Reva’s perception of Arabs was also quite limited. On their way north to Ra’anana, on a rutted, unpaved road, Reva and her father encountered “many Arabs—some on donkeys so small one wondered how so tiny an animal could carry a man so big—some leading a string of camels—all of them so very dirty it would take a keen eye indeed to discern, beneath the rags and tatters and dirt, the handsome sheik the movies have accustomed us to picture.” Arabs to Reva were either the Oriental sheiks of Hollywood, or—as seemed to her—a degenerate shadow of this cinematic glory. “Here,” she reported to her sisters, “When you pass trees and well-kept land, you can be sure it belongs to the Jews. When you pass dirt and barrenness, it belongs to the Arabs.”

In Tel Aviv, she commented elsewhere, Arab carriages would crisscross the city on Friday nights, when Jewish transportation did not operate, “but no one”—at least in her social world—“would think of taking one.” Reva, though embedded in an Arabic speaking landscape, denigrated it as uncivilized and backward and seemed never to have interacted with it, suggesting a level of social separation that itself had important consequences for language.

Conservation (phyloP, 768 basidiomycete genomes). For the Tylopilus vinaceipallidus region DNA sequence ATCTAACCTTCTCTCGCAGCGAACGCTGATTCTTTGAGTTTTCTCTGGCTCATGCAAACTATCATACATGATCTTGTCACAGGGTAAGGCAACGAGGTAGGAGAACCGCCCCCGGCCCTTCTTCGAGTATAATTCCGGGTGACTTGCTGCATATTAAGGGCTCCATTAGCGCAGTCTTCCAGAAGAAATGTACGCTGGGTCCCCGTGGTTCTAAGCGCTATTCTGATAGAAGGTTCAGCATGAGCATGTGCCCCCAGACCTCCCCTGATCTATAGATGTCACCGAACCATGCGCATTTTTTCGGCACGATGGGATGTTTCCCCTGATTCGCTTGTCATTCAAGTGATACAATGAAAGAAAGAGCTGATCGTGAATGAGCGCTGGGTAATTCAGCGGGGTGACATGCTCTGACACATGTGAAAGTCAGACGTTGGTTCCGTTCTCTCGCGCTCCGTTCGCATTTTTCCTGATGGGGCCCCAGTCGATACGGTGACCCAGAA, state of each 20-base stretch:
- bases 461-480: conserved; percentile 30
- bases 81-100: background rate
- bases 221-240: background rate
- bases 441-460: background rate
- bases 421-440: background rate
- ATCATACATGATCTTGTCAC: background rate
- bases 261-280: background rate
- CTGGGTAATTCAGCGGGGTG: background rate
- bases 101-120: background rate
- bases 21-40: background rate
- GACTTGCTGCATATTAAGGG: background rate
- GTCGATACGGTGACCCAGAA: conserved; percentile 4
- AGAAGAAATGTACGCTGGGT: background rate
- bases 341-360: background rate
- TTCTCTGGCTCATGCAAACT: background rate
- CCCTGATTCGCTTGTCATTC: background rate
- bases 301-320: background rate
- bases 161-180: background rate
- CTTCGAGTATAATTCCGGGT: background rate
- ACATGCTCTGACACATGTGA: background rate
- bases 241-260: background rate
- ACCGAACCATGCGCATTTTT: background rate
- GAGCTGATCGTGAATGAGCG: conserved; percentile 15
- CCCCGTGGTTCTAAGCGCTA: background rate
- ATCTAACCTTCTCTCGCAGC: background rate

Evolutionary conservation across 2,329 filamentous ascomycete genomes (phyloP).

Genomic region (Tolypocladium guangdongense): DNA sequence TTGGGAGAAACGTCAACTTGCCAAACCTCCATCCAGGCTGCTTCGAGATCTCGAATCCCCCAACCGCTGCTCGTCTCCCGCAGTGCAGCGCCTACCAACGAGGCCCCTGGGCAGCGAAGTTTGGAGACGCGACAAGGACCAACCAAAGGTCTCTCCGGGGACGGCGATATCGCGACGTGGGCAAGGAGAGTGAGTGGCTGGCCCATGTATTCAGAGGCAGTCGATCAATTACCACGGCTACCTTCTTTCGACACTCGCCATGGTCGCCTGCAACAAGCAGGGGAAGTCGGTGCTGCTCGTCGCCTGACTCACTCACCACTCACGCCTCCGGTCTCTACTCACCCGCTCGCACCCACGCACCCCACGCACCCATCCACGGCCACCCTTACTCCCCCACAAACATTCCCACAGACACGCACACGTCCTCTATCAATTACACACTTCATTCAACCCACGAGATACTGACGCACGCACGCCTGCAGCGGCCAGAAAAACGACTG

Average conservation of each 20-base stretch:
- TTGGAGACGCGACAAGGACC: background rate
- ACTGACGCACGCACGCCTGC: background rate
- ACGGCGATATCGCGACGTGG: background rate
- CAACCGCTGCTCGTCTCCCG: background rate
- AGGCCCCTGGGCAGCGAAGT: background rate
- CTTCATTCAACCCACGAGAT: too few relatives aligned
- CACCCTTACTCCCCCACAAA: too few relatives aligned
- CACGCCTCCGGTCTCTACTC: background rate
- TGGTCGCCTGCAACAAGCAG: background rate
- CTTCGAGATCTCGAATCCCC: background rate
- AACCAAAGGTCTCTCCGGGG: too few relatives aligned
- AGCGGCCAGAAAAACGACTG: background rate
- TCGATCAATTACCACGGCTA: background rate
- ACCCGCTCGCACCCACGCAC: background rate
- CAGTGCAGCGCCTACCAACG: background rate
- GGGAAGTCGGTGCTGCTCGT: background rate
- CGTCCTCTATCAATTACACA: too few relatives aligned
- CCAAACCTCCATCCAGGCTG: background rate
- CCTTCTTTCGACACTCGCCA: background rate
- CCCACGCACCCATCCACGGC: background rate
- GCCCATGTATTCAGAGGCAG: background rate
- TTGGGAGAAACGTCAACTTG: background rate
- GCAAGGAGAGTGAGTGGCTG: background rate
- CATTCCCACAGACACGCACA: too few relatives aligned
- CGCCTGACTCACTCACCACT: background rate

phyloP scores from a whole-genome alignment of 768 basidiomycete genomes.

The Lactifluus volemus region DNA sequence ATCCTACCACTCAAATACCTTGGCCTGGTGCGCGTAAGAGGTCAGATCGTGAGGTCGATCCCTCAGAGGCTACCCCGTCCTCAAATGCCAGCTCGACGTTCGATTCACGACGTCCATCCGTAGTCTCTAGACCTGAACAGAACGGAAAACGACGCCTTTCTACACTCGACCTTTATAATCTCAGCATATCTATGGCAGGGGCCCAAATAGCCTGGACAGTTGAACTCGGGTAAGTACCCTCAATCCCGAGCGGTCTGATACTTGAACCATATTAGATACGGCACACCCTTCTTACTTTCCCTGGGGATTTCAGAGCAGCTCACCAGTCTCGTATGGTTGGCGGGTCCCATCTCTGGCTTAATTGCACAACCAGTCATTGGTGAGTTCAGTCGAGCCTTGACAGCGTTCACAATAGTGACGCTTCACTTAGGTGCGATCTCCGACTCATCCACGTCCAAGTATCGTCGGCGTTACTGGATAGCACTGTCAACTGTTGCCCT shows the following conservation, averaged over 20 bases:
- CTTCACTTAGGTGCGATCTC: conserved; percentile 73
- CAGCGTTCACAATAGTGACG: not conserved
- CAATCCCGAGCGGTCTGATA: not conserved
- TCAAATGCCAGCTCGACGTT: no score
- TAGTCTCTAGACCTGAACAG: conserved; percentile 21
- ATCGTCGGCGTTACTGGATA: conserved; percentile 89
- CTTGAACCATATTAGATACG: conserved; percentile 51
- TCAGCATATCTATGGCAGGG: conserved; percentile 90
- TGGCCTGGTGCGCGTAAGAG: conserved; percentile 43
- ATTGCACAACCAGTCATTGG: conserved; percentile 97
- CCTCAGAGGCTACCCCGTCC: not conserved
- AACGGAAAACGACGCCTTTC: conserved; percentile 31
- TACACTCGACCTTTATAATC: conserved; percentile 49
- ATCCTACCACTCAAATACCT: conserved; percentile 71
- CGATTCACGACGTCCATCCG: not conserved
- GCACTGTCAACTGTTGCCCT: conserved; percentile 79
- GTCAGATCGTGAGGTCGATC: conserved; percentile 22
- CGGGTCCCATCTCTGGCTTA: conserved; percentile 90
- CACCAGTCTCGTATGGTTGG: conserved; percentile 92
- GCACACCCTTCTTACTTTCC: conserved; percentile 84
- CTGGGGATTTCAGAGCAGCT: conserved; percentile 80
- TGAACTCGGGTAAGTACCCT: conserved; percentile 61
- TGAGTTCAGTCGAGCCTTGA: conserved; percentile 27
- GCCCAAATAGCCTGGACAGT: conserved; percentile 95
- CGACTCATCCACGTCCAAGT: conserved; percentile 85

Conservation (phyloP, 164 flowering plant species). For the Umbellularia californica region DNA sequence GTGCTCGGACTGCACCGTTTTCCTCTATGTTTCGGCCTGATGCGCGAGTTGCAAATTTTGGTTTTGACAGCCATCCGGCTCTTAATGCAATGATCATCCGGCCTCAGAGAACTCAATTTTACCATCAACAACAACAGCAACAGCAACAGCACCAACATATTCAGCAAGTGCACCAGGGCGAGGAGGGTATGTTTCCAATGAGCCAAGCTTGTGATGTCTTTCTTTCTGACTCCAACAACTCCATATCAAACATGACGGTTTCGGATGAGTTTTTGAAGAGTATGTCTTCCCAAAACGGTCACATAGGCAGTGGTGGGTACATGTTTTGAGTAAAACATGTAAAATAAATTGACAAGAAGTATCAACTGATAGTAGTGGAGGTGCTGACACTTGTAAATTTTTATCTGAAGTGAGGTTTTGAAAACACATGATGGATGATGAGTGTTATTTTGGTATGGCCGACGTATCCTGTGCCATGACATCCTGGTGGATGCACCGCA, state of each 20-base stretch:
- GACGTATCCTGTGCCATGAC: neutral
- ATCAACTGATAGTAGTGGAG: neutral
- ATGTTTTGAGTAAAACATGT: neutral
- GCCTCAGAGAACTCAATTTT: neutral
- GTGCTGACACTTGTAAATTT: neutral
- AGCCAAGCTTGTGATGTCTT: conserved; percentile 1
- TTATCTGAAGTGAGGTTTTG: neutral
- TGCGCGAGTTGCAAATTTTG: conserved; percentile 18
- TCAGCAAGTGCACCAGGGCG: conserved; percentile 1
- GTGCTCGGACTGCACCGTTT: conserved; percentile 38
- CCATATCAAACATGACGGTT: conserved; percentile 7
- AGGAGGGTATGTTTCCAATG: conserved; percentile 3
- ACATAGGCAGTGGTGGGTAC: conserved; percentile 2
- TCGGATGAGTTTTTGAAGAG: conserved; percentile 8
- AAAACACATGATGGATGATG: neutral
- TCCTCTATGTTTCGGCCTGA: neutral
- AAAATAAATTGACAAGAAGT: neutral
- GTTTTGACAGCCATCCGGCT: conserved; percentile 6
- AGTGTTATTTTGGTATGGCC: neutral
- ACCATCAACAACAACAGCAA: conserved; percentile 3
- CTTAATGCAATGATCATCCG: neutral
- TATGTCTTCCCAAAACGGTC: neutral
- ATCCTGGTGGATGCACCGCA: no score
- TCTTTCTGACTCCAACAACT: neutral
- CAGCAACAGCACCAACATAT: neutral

“I can now understand and appreciate the story of the ‘Tower of Babel,’ ” Reva wrote in one of her letters, using the biblical metaphor of language mixing that many in her time—including Tel Aviv Mayor Meir Dizengoff—also employed to describe Tel Aviv and that I used as the title of my book. Reva would later move back to the United States, marry a son of the noted Sephardi Mendes family, and live in Los Angeles. Her reflections about Zionism, nationalistic as they sometimes were, did not ultimately reflect an ironclad commitment to stay in Palestine, nor did her emotional words about Hebrew prevent her from being in a nearly constant state of negotiation with other languages in both her professional and personal life.

In fact, the Babel that she found in Tel Aviv helped her understand “how the poor foreigner feels when he comes to the States.”